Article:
The Federal Reserve has once again dropped the hammer on its rate hike efforts, announcing its fourth 75 basis points increase since it began its monetary tightening earlier this year.
With inflation still at four-decade highs, Fed officials emphasized the upward pressure the Russian invasion of Ukraine has had on inflation this year and caused “tremendous human and economic hardship.”
While the Wednesday announcement is on par with pundit expectations, it comes as mortgage rates have surpassed 7% and core inflation—excluding energy and food—tallied its biggest increase since August 1982.
As such, Fed officials acknowledged the need for additional rate increases in the coming months.
“In determining the pace of future increases in the target range, the Committee will take into account the cumulative tightening of monetary policy, the lags with which monetary policy affects economic activity and inflation, and economic and financial development,” read a statement from the Federal Open Market Committee (FOMC).
In a press conference following the Fed’s announcement, Fed Chair Jerome Powell said, “my colleagues and I are strongly committed to bringing inflation back down to our 2% goal. We are moving our policy stance purposefully to a level that will be sufficiently restrictive to return inflation to 2%.”
That appeared to be a common response throughout the conference as Powell fielded questions about the Fed’s aggressive approach to rising interest rates in recent months.
Powell has hinted in previous press conferences at possibly slowing the rate hikes but admitted Wednesday that there is still “significant uncertainty” around that level of interest rates hikes in the future.
“We have some ways to go, and incoming data since our last meeting suggest that the ultimate level of interest rates will be higher than previously expected,” Powell said.
Since implementing its rate hike efforts in March, the FOMC has increased rates by 3.75%, a historical feat, according to Powell.
He stated that reducing inflation would likely require a “sustained period of below trend growth” along with a softening labor market.
“The historical record cautions strongly against prematurely loosening monetary policy,” Powell said. “We will stay the course until the job is done.”
Powell also highlighted signs that the U.S. economy has slowed from last year’s rapid growth. That included the housing sector, which has “weakened significantly,” which he attributed to higher mortgage rates.
“We are seeing the impacts on demand in the most interest rate sector of the economy such as housing,” Powell said. “It will take time, however, for the full effects of monetary restraints to be realized, especially on inflation.”
With inflation still elevated and mortgage rates higher than many predictions at the start of the year, Wednesday’s rate hike didn’t surprise onlookers and real estate pundits.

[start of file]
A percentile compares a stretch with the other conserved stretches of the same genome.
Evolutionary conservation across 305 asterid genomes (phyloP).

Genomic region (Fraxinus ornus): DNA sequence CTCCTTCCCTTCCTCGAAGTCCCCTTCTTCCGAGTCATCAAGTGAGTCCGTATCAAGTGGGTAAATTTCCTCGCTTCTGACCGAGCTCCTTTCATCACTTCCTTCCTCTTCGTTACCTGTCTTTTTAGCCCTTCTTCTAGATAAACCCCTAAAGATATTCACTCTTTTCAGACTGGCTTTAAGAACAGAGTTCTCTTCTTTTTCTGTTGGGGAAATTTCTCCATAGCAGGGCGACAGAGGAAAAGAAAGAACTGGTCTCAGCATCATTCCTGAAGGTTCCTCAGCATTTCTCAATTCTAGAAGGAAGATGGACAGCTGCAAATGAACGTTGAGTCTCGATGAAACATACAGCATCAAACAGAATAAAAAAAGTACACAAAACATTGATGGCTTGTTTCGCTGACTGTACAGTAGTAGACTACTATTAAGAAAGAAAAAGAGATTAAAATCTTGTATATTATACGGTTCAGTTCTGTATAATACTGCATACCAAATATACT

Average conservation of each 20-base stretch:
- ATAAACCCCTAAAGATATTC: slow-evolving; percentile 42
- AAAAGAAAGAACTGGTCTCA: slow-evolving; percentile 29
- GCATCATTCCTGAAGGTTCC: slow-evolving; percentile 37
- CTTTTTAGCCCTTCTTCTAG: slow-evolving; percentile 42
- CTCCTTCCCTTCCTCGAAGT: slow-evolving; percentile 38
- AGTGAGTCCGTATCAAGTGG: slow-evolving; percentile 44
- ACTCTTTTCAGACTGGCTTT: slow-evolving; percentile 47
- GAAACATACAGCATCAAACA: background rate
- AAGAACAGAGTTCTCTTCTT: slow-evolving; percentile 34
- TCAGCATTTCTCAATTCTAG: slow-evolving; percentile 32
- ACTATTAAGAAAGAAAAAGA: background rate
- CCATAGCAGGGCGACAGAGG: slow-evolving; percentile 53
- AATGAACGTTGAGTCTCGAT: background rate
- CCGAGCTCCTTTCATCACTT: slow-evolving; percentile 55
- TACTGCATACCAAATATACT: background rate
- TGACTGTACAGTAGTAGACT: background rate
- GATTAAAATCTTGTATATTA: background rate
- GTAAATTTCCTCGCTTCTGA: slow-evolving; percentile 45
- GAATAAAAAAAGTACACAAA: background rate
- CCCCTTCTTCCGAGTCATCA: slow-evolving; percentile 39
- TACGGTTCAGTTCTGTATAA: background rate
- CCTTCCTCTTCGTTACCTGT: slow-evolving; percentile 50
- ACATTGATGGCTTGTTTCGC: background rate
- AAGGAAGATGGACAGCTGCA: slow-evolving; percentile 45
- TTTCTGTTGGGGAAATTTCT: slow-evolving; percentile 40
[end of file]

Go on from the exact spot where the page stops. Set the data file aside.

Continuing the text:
Mortgage Bankers Association (MBA) Chief Economist Mike Fratantoni said in a statement that the combination of elevated mortgage rates and steep home-price growth over the past few years has dramatically reduced affordability.
“The volatility seen in mortgage rates should subside once inflation begins to slow, and the peak rate for this hiking cycle comes into view,” he said.
Despite whispers that the Fed could potentially slow the rate hikes in coming months, Fratantoni indicated that the MBA expects another 75 basis points jump before holding them steady throughout 2023.
With mortgage rates above 7%, the housing and lending sector have felt the strain as refinance activity has effectively stopped and home purchase activity has slowed.
The question likely on many people’s minds is how high mortgage rates will go, according to Bright MLS Chief Economist Dr. Lisa Sturtevant.
“In the short-term, mortgage rates may have already baked in this well-telegraphed federal funds rate hike, which means homebuyers should see rates remain around 7%,” she said.
At this point, two things could happen to mortgage rates in the near-term scenarios on rates, according to Sturtevant.
If inflation remains stubbornly higher, she suggested that the Fed maintain its aggressive rate hikes, which could send mortgage rates to 8% or higher late this year or early next year.
On the other hand, inflation could ease, leading the Fed to pull back on its rate escalation, meaning mortgage rates could stabilize, she said.
“Looking ahead, the trajectory of mortgage rates will depend largely on how effective the Federal Reserve has been on tamping down inflation,” Sturtevant said. “One thing is clear—don’t expect rates to fall any time soon.”
National Association of REALTORS® Chief Economist Dr. Lawrecne Yun echoed similar sentiments but also said once inflation is reeled in, mortgage rates will start to drift lower.
“It may be another year or two before that happens,” he said.